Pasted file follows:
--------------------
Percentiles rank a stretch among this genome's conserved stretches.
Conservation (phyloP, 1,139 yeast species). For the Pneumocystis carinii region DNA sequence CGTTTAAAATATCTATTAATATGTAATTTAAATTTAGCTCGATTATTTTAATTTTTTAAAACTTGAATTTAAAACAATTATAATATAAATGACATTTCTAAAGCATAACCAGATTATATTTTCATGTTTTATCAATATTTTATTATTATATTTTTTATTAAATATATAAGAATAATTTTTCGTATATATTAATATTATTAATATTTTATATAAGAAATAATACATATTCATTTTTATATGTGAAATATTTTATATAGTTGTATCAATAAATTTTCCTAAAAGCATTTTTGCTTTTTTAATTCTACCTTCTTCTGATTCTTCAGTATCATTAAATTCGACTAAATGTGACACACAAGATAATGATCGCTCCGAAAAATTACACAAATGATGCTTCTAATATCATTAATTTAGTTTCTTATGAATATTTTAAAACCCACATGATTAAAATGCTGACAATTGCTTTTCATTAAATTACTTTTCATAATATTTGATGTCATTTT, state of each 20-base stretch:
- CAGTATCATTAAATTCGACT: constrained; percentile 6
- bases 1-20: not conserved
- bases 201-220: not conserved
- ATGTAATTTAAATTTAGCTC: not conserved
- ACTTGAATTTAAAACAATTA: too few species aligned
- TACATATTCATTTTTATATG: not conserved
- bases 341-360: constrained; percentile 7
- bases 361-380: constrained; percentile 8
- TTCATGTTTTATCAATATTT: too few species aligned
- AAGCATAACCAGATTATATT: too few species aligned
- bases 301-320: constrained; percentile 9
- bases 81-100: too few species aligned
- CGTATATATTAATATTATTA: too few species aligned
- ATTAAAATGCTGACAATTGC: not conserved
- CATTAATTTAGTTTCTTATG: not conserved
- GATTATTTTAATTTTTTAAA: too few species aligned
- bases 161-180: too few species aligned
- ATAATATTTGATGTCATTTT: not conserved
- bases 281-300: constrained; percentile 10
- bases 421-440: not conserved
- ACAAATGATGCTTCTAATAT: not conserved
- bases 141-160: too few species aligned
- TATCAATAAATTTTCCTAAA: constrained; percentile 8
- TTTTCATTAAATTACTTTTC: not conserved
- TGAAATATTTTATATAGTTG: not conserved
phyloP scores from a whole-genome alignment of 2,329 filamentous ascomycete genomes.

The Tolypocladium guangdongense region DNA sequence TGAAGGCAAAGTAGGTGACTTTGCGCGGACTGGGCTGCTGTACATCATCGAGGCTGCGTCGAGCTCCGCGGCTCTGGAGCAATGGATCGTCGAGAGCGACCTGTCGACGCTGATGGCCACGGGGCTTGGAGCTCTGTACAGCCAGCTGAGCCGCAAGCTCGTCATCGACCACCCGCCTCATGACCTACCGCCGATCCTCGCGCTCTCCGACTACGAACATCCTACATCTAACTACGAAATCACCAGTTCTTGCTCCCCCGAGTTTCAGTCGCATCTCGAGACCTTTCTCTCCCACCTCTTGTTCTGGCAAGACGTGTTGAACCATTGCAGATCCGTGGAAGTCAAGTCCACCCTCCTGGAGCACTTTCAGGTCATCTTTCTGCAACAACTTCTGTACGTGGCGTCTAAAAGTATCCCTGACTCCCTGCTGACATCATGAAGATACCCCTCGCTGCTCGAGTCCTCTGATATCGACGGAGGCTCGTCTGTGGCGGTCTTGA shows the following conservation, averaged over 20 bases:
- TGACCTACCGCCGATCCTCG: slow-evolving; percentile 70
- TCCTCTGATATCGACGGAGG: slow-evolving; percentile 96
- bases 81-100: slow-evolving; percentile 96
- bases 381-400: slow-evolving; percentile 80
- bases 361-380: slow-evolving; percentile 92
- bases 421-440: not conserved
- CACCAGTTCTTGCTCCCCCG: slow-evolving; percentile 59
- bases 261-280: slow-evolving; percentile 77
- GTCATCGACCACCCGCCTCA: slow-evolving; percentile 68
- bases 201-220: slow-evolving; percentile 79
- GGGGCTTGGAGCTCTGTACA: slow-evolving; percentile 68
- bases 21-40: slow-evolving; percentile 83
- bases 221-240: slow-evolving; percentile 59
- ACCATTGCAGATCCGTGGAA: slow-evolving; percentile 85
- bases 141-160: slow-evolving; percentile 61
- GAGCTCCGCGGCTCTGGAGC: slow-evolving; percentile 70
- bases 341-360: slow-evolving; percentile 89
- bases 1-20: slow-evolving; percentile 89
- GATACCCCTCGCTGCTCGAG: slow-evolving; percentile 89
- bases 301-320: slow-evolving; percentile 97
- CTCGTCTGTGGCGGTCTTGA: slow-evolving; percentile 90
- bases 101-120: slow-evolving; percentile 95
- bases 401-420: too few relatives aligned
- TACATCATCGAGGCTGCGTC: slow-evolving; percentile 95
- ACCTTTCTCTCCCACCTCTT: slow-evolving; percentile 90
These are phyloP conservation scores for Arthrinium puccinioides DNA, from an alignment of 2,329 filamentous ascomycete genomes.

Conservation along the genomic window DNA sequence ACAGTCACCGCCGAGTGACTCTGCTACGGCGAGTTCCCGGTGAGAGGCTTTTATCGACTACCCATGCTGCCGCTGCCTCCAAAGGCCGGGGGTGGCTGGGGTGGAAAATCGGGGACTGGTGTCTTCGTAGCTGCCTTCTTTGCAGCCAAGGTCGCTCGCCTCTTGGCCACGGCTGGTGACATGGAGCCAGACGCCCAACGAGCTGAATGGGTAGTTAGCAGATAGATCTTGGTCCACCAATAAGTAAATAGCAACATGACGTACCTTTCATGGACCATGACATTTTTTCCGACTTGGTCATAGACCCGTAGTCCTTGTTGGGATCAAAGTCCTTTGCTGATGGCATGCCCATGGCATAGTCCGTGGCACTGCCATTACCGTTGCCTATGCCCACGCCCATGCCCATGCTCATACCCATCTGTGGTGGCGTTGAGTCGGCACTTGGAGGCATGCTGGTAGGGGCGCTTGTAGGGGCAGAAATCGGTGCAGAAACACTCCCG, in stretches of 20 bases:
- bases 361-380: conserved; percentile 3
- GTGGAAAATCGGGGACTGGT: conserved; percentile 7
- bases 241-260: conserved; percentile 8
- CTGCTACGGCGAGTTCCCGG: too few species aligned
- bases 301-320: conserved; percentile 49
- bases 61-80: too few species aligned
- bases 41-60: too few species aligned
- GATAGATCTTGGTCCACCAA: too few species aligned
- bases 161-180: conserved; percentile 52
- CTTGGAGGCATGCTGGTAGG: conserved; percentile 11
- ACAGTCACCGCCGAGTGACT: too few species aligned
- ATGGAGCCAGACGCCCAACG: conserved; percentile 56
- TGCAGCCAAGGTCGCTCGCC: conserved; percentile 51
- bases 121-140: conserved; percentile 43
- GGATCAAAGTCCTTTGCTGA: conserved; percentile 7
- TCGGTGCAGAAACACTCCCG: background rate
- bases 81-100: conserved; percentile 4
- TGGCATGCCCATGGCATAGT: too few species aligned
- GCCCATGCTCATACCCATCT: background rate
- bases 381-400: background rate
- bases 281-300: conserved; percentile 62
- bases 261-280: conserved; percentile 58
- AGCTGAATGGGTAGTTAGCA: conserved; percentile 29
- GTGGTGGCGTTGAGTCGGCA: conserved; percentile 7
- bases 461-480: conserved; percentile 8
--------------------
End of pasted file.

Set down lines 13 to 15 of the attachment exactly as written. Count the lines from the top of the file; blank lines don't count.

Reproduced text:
- bases 301-320: constrained; percentile 9
- bases 81-100: too few species aligned
- CGTATATATTAATATTATTA: too few species aligned